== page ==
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AFGHANISTAN: More executions scheduled amid growing calls for death penalty moratorium

KABUL, 17 October 2007 (IRIN) - Afghan President Hamid Karzai is expected to sign in the near future the death warrants of about 30 prisoners indicted for various crimes by the country's Supreme Court, Abdul Rasheed Rashid, a member of the Supreme Court Council, told IRIN in the Afghan capital, Kabul, on 17 October.

The prisoners in question, all male, have been sentenced to death for homicide, armed robbery and other crimes by the Supreme Court, Rashid said, adding that the executions would be carried out by firing squad in the eastern outskirts of Kabul once President Karzai gives his approval.

An aide of President Karzai, who preferred anonymity, said Karzai was currently reviewing the Supreme Court's rulings "one-by-one".

A three-year informal moratorium on capital punishment ended on 7 October when 15 prisoners - found guilty of murder, rape and armed attacks on civilians and government officials - were reportedly executed by firing squad outside a prison in Kabul.

The executions, however, have sparked international condemnation.

"I am deeply troubled by this sudden resort to executions, after three years of refraining from carrying out the death penalty… the circumstances of the executions may constitute a breach of Afghanistan's obligations under international law," read a statement issued by Louise Arbour, the UN high commissioner for human rights, on 9 October.

The European Union (EU) has expressed its concern at the weak state of the Afghan judicial system and the lack of procedural guarantees for a fair trial in the cases of those executed on 7 October.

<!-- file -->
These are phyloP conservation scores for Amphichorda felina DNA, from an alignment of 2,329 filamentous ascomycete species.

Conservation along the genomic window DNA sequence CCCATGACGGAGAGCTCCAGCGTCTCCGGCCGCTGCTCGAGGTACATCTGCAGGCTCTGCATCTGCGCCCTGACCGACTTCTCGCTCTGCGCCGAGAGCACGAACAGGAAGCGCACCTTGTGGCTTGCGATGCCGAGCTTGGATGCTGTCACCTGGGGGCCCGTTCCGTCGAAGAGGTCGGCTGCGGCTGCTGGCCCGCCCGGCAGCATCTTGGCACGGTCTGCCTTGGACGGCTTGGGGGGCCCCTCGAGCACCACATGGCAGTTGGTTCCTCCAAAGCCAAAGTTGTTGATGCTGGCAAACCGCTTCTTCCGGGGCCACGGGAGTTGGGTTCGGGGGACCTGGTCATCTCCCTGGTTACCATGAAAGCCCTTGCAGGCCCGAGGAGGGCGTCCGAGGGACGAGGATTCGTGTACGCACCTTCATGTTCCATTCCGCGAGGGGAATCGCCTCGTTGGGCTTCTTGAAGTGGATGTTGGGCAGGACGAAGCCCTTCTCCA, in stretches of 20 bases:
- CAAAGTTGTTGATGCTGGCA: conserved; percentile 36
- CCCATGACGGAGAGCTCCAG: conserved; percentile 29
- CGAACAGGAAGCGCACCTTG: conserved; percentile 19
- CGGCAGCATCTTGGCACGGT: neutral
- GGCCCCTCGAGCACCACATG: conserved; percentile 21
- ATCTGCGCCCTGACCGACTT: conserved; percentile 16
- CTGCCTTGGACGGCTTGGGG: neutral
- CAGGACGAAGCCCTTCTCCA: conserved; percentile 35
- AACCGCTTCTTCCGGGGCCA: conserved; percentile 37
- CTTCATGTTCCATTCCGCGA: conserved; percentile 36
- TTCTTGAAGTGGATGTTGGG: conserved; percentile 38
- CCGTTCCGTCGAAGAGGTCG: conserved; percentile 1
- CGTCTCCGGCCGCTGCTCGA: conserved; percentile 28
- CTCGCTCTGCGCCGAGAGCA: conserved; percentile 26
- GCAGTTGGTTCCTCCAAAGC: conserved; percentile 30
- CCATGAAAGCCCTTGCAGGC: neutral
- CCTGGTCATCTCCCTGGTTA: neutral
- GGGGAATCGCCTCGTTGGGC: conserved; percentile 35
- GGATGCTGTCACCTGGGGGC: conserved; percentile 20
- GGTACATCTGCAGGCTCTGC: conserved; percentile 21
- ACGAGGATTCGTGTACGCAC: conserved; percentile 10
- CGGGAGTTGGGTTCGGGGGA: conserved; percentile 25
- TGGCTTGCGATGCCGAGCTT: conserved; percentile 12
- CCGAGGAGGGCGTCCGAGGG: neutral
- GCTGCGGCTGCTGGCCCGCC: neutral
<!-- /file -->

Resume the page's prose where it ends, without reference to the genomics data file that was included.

"Executions under these circumstances are contrary to internationally recognised human rights' norms and neglect the dignity and worth of the human person," the EU said in a statement on 11 October.

Judicial system in the spotlight

After decades of unrelenting armed conflict and turmoil, Afghanistan is still in the process of building up its judicial institutions, with international assistance.
At an international conference on the rule of law in Afghanistan on 3 July 2007, Karzai's government
vowed to reform, strengthen and improve the justice system.

Observers believe that, given the current circumstances in Afghanistan, the judiciary is ill-suited to ensuring that all standard judicial requirements are met, especially in cases of capital punishment.

The Afghanistan Independent Human Rights Commission, the UN and many international rights' watchdogs have called on the Afghan government to reinstate the moratorium on capital punishment.

In the meantime, however, Afghan officials have given no indication that the government is about to suspend capital punishment: Executions would be a good lesson "for those who are committing crimes as murder, kidnapping, adultery and rape," said Humayun Hamidzada, Karzai's spokesman.

Prisoners on strike

Hundreds of inmates at the Pul-e Charkhi prison in eastern Kabul have gone on strike for several days in protest at possible future executions, several prisoners told IRIN on the phone.

"We want the government to stop executions," said one prisoner who cannot be named for security reasons.

The prisoners have locked some internal gates and defied orders inside the prison, officials at Pul-e Charkhi prison said.

The above article comes to you via IRIN, a UN humanitarian information unit, but may not necessarily reflect the views of the United Nations or its agencies. UN Office for the Coordination of Humanitarian Affairs 2007

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